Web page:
British MP Stella Creasy has launched a campaign giving women advice on how to deal with the gender pay gap. It comes just days before a deadline for UK firms to report on pay differences.
The cross-party initiative launched its website and social media campaign on Monday under the hashtag #PayMeToo. It is designed to encourage women in the UK to find out if they are being paid as much as their male counterparts and report any inappropriate pay differences.
#PayMeToo is backed by eight lawmakers from Britain's main parties: Labour, the Conservatives, the Liberal Democrats, the Scottish National Party (SNP), and Wales' Plaid Cymru. The name borrows from the hashtag #MeToo launched last year in the film industry, which triggered a worldwide discussion on sexual harassment.
On her Twitter account, Creasy encourages women to "make sure everyone knows their rights and what to do next when it comes to tackling the gender pay gap in Britain."
"If we are serious about tackling the gender pay gap then we have to do more than publish data — we have to show we're watching what happens next," Creasy told UK daily The Guardian.
The website gives advice on how to broach the issue of pay differences with your employer and how to address the pay gap at work. Users can also fill in an anonymous survey, which the initiative says will "inform our work tackling the gender pay gap and fighting for equality in Britain."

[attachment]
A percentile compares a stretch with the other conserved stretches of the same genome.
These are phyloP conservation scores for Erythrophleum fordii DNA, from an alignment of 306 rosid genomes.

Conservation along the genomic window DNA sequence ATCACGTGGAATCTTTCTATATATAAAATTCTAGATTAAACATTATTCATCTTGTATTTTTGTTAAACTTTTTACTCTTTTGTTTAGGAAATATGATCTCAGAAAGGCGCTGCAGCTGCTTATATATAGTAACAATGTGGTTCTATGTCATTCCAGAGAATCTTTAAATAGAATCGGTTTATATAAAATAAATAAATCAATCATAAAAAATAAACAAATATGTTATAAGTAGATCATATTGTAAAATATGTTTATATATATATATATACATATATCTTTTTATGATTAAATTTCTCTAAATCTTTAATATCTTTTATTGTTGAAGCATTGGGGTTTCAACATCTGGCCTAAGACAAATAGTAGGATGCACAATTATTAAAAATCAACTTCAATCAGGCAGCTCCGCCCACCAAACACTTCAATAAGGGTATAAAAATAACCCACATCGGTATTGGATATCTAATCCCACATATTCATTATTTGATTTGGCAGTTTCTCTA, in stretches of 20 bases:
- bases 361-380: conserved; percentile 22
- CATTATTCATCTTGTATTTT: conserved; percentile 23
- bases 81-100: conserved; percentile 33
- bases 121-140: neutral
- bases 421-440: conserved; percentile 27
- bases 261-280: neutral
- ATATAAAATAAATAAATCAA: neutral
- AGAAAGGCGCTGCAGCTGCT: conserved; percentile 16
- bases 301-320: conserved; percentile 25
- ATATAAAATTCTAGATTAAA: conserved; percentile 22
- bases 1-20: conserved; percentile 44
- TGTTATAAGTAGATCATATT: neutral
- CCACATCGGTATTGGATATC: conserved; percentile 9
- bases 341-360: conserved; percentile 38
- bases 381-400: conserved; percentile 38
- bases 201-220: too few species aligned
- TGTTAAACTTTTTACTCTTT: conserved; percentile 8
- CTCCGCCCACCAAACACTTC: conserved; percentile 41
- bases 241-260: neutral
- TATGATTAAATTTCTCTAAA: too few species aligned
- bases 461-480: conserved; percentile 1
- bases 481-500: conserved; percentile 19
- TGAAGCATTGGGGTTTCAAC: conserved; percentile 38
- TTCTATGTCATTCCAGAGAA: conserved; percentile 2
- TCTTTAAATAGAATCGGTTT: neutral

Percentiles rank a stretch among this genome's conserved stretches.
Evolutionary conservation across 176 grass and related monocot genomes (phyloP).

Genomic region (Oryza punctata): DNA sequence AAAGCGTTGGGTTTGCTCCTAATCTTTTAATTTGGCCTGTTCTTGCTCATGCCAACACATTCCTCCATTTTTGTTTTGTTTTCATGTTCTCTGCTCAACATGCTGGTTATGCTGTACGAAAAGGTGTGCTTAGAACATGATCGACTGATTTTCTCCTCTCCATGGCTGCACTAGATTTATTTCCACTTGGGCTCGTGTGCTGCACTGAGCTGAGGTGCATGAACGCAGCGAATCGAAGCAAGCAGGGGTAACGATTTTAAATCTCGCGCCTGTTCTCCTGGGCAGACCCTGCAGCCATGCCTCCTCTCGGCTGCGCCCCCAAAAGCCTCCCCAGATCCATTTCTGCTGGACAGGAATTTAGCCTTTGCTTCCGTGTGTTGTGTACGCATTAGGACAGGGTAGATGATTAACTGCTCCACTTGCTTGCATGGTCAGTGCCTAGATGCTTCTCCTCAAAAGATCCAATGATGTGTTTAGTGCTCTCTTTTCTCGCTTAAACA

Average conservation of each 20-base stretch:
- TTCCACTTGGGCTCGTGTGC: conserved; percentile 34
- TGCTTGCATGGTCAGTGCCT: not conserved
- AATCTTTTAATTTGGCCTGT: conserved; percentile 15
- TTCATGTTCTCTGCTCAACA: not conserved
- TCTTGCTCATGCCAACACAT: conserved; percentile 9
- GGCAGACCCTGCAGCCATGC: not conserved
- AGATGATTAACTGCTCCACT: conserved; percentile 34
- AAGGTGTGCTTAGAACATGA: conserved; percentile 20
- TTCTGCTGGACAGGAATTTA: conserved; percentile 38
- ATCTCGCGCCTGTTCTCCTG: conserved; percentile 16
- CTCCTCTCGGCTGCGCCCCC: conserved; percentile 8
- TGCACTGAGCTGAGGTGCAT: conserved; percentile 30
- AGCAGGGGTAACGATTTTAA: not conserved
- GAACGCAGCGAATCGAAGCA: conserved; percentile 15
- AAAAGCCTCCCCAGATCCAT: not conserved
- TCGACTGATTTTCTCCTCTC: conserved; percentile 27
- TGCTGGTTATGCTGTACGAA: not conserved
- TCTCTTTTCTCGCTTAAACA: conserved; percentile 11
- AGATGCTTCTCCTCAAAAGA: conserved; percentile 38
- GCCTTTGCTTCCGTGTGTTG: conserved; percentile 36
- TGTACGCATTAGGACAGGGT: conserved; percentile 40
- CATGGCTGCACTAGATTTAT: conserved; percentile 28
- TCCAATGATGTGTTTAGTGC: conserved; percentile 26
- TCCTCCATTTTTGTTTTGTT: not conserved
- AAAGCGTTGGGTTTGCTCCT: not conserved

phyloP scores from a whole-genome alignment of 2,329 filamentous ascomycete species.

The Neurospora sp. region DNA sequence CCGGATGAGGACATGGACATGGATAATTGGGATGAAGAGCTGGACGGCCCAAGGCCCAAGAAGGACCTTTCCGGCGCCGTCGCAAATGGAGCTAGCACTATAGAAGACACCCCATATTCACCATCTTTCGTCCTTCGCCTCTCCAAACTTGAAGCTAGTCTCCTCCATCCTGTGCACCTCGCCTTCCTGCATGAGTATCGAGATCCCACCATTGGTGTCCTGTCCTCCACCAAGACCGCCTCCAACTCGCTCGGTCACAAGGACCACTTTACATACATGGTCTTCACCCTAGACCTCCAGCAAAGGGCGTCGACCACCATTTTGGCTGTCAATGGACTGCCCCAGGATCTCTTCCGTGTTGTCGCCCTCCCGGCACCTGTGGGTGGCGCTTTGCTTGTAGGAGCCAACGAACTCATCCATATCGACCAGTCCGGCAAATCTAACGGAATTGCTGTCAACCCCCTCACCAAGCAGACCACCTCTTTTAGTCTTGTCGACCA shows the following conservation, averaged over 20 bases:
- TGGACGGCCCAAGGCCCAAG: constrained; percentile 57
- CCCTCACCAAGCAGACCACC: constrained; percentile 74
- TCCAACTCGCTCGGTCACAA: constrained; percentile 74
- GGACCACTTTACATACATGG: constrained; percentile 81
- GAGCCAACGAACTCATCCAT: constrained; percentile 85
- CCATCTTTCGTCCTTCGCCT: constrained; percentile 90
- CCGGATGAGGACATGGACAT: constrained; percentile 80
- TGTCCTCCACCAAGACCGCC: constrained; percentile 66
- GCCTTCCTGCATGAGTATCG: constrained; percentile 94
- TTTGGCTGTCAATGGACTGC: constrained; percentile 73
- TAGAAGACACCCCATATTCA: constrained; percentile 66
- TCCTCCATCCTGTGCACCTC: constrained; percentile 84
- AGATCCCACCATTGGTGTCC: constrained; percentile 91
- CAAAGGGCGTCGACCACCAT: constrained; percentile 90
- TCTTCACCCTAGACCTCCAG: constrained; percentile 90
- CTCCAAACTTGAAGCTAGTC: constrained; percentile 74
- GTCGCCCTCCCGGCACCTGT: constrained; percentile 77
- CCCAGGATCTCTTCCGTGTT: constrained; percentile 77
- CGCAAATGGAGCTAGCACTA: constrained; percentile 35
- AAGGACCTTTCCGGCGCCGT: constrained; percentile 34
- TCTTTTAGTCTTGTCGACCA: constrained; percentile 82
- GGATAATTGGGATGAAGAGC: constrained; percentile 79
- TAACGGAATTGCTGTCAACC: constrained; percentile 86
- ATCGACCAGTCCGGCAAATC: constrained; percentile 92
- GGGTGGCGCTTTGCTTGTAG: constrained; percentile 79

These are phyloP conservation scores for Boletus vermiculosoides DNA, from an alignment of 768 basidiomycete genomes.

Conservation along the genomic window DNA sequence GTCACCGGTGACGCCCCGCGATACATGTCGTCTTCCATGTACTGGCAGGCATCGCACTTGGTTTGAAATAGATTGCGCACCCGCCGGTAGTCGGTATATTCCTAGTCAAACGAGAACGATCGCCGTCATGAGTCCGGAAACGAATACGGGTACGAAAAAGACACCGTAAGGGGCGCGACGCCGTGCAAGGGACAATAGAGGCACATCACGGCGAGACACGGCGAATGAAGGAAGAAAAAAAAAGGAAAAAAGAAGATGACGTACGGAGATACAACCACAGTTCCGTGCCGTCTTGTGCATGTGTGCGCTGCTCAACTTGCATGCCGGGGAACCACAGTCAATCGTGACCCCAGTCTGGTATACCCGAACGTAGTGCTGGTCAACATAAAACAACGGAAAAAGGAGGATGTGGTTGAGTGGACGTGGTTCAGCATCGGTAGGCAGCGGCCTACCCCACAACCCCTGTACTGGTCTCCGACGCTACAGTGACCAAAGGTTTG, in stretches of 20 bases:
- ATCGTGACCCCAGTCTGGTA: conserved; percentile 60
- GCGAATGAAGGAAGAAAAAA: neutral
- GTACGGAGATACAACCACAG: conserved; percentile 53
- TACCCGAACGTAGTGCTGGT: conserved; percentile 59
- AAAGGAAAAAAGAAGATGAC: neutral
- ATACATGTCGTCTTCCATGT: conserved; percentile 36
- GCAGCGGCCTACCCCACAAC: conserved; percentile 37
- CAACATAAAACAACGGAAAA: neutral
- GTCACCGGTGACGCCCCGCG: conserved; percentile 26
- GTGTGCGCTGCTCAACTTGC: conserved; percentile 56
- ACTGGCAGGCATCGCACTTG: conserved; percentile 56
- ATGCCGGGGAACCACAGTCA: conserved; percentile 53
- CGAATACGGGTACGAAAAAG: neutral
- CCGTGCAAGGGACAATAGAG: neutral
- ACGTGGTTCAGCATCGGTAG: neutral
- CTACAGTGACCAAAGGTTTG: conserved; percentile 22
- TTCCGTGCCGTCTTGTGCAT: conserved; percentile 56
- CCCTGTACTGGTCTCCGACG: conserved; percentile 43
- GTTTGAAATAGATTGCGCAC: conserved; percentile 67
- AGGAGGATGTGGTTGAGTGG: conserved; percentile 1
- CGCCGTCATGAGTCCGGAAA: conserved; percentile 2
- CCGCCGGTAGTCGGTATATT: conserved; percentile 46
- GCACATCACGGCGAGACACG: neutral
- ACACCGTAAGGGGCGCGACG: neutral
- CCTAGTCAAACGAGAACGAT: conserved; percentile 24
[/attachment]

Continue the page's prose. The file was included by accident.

Deadline to report pay gaps
The launch comes just days before an April 4 deadline the government has set for companies employing 250 people and more to disclose the differences in male and female pay. Failure to report will result in legal action, the government has said.
Results already published from the public sector last Friday show that nine out of 10 organizations pay women less than men.
All results can be searched for on the government's gender pay gap website.
Like in many other countries, pay equality is still a long way off in the UK; British men earn 18.4 percent more per hour on average than women, according to official data.
The biggest gap is in financial services — a key industry in Britain. Women earn 35.6 percent less on average than men working in the sector. UK banking giant HSBC, for example, reported a 59-percent pay gap, US rival Goldman Sachs' UK arm pays women 55.5 percent less.
According to data from the Organization for Economic Cooperation and Development (OECD), the UK has a wider gender pay gap than both the EU and OECD on average.